Well, that's an unusual question. Honestly, I don't think I've ever done any such thing (helping somebody) because I wanted to know the results or take the credit.

I do my part, the results are up to God Almighty.

I didn't sign up for this girl. She actually was the daughter of a lady I met casually, who told me she didn't want the girl. My DH & I stopped in one day, and the girl just captured my heart. I invited her to come for the weekend and ride horses.

On this weekend she told me that her parents were trying to get rid of her. I was horrified (of course). Sure enough, it was true. When we inquired, her mother and step-dad came and unloaded huge bags of the girl's clothes--that was another nightmare. And they promptly left town.

They did keep some contact, but there was no financial support.

I'd never again take on such a thing. I had no idea. But we did our best, and I do believe we contributed something good to the girl's life. I'll just bet that she still calls me "MOM".

The thing of it is, this girl just broke my heart. And she really messed with my DH's too. We'll see.
 

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The thing of it is, this girl just broke my heart. And she really messed with my DH's too. We'll see.
I think it you were to email her back, these are the things you should share with her. While she has memories of love and support, your memories are not so good. An honest dialogue would be good for both of you.
 

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Be powerful. No other option exists.
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Listen to your gut feelings.

Huggs,
Rose
 

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Menagerie More~on
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Gosh that is tough . . . some people are so damaged that they become "weapons" of destruction to those around them. It's not their fault but you can't ignore the reality. It's just sad. You're obviously a kind person, follow your heart and gut here :)
 

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Tell me, how do you think this girl regards her childhood? It sounds like one long and unbroken line of pain, to me.

Yes, she was messed up, and she learned all too well what her parents taught her.

That being said, it sounds like she thinks that SOMEBODY cared if she lived or died, even if just for a short time. That would be you.

I would reply to her out of compassion.

I would not let her into your lives just as I would not let an addict handle money as the temptation would be too great to start manipulating, but yes I would answer in a heartbeat!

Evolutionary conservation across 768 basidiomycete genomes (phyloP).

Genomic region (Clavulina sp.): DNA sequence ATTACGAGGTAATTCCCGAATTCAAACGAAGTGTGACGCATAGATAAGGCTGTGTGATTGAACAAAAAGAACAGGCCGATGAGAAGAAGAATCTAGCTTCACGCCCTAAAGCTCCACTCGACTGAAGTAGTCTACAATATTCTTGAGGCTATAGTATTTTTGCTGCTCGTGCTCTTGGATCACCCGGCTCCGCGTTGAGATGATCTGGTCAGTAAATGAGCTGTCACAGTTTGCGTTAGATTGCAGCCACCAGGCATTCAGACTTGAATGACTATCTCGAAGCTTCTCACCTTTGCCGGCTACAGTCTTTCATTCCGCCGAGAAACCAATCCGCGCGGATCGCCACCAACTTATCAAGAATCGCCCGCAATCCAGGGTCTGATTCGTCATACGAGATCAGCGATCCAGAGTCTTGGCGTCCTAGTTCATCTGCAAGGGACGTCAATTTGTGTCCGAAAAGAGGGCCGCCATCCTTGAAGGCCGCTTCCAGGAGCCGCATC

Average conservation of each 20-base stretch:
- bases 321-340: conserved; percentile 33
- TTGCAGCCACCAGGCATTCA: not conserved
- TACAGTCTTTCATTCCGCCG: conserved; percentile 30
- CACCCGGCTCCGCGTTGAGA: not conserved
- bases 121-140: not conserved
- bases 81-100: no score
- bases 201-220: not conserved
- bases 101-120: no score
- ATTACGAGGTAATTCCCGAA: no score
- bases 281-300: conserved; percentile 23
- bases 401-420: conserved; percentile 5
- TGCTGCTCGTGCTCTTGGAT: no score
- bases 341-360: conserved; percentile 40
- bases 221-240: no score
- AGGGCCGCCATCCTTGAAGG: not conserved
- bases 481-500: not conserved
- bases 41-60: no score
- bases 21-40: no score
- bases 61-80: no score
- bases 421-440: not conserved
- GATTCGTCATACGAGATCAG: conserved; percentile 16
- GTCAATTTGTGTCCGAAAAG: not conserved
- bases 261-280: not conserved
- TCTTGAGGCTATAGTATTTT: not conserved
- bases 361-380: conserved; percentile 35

Says Terri, who had her nephew with her for a while before he messed up and went to his Fathers. I have heard that he has one or two daughters: I never hear from him so I cannot be sure.

The nephew did NOT! ask to be born to a drug user who chased him around with an ax: "I was just trying to scare him" she said later. He did not ask to learn all of the wrong lessons when he was a kid. He did not ask to be messed up. This was something that was done TO him, not done BY him!

That being said, what he does now is up to him. I hold no hard feelings, though I will always keep him at arms length. It's safer that way.

Just as I would not trust a drug user with money, I will not let my guard down around him. Though, I would LOVE! to congradulate him on his child or children. Because I do care: I always did.

Sigh.
 

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Silence is Golden. If she has contacted you before to work you over, I wouldn't bother responding. How much pain is enough for you? It sounds like you have reached that point.
 

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Maybe just a simple response. Telling her that you are all doing well and wishing her the same. Maybe that will give her the connection she is needing and yet not open your family up to anything you don't want.

Good Luck
 
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Laura said:
I think it you were to email her back, these are the things you should share with her. While she has memories of love and support, your memories are not so good. An honest dialogue would be good for both of you.
That sounds like a very good idea to me
 

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You have been given a great opportunity to kindly let this person know that you are proud that she is working towards keeping her life on track, and from your many years of experience you have discovered that the best help you can give her is to insure that she continues to do the work strickly on her own. If you feel she is someone who needs examples - give her examples of how difficult it is to care about someone's well being and HAVE to makes sure they take care of themselves without outside help from others ;)

However, if you do not feel you can get your point across in a manner that will protect you and yours from future manpulation from this person it is likely best for both her and you to not respond.

Hugs,
Marlene